U.S. Department of State 2001 Trafficking in Persons Report - Austria
|Publisher||United States Department of State|
|Author||Office to Monitor and Combat Trafficking in Persons|
|Publication Date||12 July 2001|
|Cite as||United States Department of State, U.S. Department of State 2001 Trafficking in Persons Report - Austria, 12 July 2001, available at: http://www.refworld.org/docid/4680d7290.html [accessed 14 July 2014]|
Austria (Tier 1)
Austria is a destination and transit country for women trafficked primarily for the purpose of sexual exploitation from Bulgaria, Romania, Ukraine, the Czech Republic, Slovakia, Hungary, and the Balkans, into Austria and other western European countries. Women also are trafficked from Asia and Latin American for domestic labor.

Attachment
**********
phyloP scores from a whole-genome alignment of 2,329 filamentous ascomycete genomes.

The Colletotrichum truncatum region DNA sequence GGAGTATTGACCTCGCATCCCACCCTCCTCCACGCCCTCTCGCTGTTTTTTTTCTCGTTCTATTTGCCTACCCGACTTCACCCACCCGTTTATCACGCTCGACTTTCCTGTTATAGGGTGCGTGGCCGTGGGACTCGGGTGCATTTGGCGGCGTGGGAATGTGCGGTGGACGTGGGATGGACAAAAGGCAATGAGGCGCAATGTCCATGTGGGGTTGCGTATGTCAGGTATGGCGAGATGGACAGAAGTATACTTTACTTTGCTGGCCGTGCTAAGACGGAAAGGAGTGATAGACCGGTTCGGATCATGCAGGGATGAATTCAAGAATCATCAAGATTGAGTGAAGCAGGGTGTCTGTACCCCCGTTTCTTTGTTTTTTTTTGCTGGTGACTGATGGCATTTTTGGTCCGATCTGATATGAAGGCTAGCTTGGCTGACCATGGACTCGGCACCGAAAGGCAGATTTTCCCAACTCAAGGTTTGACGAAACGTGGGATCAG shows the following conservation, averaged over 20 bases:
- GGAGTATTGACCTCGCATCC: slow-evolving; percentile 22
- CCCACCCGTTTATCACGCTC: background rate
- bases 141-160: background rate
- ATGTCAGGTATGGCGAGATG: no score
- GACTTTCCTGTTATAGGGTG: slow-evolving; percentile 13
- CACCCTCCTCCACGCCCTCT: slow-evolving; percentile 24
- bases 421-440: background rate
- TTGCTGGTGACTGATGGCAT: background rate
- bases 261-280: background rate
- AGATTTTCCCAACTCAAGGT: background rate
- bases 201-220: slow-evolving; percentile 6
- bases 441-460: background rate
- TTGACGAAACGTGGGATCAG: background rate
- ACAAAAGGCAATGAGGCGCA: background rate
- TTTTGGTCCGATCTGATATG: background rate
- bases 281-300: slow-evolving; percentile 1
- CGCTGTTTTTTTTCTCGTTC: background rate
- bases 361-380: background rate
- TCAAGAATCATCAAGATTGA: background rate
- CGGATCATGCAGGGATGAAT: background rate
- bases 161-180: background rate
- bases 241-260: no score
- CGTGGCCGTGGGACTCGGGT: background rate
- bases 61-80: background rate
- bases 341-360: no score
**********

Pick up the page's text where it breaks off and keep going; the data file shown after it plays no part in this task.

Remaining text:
The Government of Austria meets the minimum standards in combating trafficking in persons. A trafficking law provides for penalties commensurate with those for rape. However, NGO's have called for an expansion of the legal definition of trafficking to include exploitation for domestic labor and coerced marriages. In 1999 over half of the 49 trafficking complaints filed under the law against trafficking for prostitution resulted in convictions. The Ministry of Interior estimates that most traffickers are prosecuted under criminal law provisions on alien smuggling. In 1999 there were 2,949 cases filed under the Aliens Act and 374 convictions. The Government provides temporary residence to victims of trafficking who are prepared to testify or intending to raise civil law claims. The Government funds research on the problem of trafficking as well as NGO prevention efforts, including anti-trafficking brochures and law enforcement workshops. The Government also provides funding for intervention centers that provide emergency housing and psychological, legal, and health-related assistance to victims. During its EU Presidency in 1999, the Government co-hosted a conference about trafficking for over 21 countries. The Government is also active with UN and OSCE international efforts against trafficking.